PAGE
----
Kim Jong-un's Pyongyang marches on its own time but now a tiny South Island tourist town will join the rebellious nation and set its own clocks.
When New Zealand "springs forward" into daylight saving this weekend, Te Anau will never go back.
The picturesque Fiordland lakeside town - population 2760 – is shifting to "Te Anau Time".
They say it will give visitors - many coming from tourist mecca Queenstown, just 170km up the road – an extra hour to see their dazzling sights like the glow-worm caves and spectacular Milford and Doubtful sounds.
"The concept of it could be quite interesting, couldn't it?" says Nathan Benfell of the Fiordland Business Association.
The town, like many across the country, especially those with high-reliance on the tourist dollar, has done it tough through the Covid-19 global pandemic.
Local businesses hope the time swing will give them a boost.
If people were weighing up where to spend summer holidays, say between Whitianga and Fiordland, the extra hour of daylight could swing them in the southern favour, Benfell reckons.
"You could be doing a jetboat until 8.30pm, or take a helicopter and fly up to some of the peaks ... and it'll still be daylight," he says.
"There's plenty to see and do and we haven't been getting the numbers that we really need for our township to be sustainable long term so they're thinking well and truly out of the square to see what can work."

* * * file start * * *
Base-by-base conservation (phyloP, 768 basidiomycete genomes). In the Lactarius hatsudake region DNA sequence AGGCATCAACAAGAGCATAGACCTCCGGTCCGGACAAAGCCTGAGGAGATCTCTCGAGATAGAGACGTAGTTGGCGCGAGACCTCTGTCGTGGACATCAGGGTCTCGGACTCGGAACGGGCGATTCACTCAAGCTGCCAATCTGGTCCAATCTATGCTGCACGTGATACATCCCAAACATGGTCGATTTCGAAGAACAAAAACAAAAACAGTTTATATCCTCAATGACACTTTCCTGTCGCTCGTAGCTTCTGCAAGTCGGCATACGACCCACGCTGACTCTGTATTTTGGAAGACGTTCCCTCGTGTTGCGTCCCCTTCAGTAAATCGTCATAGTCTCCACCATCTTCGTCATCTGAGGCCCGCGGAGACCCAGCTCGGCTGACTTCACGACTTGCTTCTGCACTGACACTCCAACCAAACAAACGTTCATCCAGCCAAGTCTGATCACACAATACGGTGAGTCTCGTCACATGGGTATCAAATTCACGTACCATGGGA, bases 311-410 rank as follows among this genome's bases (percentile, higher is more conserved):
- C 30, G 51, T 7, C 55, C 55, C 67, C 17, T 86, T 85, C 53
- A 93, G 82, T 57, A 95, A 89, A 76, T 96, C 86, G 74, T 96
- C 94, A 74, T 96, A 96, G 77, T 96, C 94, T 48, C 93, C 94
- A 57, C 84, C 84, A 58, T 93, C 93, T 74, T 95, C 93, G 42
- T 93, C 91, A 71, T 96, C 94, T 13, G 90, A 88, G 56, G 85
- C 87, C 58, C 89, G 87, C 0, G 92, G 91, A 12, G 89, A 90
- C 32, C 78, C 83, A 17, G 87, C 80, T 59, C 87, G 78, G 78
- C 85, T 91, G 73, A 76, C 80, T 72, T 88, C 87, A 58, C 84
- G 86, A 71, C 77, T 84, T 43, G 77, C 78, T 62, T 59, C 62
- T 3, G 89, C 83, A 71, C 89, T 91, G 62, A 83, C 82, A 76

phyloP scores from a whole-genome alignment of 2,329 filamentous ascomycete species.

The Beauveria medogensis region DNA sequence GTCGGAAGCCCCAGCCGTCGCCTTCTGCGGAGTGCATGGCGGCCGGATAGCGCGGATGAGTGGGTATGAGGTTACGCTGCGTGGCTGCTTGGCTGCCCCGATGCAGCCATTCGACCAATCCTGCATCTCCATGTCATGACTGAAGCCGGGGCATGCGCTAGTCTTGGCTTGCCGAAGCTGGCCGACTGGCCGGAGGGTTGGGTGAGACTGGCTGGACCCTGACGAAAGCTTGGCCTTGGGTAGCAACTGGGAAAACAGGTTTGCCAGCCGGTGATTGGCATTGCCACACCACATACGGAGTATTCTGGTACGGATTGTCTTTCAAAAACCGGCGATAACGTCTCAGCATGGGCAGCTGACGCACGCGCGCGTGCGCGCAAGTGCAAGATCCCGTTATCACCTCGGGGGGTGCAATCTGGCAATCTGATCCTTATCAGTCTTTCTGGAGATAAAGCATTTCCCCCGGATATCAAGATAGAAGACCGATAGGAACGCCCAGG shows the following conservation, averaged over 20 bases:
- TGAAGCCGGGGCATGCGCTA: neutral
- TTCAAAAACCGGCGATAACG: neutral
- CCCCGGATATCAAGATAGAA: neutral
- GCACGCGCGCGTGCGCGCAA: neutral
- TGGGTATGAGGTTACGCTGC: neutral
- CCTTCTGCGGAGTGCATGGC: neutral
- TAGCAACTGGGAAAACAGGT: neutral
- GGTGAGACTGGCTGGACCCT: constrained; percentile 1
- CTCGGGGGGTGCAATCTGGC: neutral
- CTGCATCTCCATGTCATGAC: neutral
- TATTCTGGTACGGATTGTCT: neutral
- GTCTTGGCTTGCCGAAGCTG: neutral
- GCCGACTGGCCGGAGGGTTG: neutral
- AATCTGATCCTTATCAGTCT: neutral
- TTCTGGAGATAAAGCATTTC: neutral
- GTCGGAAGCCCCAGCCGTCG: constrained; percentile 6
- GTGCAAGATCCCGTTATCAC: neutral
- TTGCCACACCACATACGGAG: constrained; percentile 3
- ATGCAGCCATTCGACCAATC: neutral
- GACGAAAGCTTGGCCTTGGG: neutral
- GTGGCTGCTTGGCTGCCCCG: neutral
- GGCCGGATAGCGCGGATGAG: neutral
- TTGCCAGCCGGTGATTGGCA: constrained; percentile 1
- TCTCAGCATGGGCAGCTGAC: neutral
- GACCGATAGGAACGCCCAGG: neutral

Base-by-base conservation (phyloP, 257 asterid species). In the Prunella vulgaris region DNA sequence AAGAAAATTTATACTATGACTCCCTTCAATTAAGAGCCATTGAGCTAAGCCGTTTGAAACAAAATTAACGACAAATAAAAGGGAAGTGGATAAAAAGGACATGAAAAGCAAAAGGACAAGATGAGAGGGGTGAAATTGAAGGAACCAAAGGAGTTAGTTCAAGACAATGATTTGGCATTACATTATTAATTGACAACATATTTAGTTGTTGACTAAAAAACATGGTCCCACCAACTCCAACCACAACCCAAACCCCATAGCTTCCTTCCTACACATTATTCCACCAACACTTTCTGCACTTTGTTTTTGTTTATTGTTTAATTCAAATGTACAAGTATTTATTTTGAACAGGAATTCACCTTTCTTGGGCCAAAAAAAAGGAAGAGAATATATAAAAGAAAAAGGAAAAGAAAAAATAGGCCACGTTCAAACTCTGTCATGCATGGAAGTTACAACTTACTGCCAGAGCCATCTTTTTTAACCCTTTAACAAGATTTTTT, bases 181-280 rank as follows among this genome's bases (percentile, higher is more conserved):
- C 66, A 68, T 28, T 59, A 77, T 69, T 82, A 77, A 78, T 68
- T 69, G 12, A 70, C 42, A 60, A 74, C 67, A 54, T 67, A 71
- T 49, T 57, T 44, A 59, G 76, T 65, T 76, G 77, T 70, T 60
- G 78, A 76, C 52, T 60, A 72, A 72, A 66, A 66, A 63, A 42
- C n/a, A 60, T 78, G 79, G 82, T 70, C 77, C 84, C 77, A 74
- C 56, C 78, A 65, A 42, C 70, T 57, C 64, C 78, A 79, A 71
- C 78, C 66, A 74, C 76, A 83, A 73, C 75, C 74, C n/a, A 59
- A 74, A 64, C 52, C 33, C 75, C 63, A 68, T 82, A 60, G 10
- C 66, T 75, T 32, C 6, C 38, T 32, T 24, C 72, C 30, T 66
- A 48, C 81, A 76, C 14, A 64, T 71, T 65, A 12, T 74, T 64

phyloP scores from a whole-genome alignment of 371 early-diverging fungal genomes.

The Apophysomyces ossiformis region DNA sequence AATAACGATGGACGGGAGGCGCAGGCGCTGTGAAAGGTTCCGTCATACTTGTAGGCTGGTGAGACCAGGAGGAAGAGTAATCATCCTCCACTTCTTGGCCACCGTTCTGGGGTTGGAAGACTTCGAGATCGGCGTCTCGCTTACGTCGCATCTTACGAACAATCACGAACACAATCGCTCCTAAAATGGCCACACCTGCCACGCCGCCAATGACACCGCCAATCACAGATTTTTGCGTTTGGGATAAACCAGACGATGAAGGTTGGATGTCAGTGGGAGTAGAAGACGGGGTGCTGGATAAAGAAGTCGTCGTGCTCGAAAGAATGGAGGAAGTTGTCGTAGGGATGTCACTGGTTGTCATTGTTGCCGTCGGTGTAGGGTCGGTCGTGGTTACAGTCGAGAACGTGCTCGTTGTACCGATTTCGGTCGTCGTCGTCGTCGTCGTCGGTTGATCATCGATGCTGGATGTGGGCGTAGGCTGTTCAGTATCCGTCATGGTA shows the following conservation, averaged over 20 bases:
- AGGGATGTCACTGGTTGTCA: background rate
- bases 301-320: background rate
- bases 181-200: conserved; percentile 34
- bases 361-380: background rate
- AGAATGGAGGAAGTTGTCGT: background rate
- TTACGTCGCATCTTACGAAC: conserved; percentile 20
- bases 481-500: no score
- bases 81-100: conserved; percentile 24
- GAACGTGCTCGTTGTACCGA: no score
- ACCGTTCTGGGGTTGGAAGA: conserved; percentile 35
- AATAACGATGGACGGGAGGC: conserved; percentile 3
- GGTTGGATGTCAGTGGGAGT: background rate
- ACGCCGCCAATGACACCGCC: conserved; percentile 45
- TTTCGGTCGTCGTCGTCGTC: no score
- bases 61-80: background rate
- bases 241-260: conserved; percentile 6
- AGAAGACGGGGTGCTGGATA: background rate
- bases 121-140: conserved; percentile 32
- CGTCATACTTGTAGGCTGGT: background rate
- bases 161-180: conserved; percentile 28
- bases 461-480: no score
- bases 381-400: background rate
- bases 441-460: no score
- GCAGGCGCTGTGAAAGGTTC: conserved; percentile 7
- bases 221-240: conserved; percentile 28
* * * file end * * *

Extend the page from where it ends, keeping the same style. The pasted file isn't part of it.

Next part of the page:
Russell Alexander, boss of Matamata-based tourist attraction Hobbiton, told Mike Hosking Breakfast that Te Anau's move is a gimmick, but he likes it as a way of convincing people to spend more time there.
New Zealand first introduced daylight saving time in 1927 but the modern era began in 1974/75 when a trial shunted time forward an hour and made it permanent.
The rationale for changing the time over the summer months is so early morning sunlight hours are not wasted and the evenings are longer and more useful.
But it's often been a bugbear for many early-rising dairy farmers and in 1984 the small Northland farming town of Ararua went the other way and refused to adopt daylight saving.
A 2008 survey found that 82 per cent of Kiwis now approved of daylight saving.
Several countries around the world, especially near the Equator, don't fall back or jump ahead.
And just what permanent summer-time might look like in Te Anau come the winter months, Benfell says "time will tell".